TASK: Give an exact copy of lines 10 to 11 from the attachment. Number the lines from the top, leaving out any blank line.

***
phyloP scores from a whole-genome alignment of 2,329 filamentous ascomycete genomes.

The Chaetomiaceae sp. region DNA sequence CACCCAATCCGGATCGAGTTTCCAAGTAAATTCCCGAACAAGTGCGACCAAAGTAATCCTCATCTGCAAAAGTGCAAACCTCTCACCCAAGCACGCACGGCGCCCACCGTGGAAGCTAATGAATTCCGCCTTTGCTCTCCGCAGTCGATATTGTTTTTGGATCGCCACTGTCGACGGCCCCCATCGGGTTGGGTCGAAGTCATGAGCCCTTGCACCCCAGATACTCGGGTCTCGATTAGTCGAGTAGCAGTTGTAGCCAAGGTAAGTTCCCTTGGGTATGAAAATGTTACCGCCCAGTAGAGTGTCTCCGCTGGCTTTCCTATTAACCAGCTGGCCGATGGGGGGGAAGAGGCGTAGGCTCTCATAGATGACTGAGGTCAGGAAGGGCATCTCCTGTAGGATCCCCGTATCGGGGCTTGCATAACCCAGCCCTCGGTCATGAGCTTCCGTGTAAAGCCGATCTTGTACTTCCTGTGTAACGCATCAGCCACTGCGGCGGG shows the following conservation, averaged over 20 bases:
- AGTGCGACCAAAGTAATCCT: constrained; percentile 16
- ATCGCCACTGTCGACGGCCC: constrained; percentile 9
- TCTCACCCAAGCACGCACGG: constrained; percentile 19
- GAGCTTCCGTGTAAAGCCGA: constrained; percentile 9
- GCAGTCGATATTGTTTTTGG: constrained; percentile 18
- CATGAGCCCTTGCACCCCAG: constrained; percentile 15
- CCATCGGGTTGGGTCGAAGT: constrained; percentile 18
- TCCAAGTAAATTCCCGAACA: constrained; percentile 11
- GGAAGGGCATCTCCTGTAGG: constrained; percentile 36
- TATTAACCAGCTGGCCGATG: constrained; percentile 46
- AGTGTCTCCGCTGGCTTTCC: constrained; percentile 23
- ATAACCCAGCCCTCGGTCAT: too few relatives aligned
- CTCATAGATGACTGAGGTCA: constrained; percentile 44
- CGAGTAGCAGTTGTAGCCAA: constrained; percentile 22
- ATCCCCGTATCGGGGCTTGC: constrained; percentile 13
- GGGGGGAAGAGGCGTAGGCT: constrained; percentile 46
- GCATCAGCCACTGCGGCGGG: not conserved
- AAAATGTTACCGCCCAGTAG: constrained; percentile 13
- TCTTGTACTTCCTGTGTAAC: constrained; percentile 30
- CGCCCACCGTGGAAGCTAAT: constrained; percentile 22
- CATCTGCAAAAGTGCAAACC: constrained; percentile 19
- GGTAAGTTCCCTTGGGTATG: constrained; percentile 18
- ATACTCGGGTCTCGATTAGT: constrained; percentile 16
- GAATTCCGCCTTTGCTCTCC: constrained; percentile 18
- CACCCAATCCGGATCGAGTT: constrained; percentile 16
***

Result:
- TCCAAGTAAATTCCCGAACA: constrained; percentile 11
- GGAAGGGCATCTCCTGTAGG: constrained; percentile 36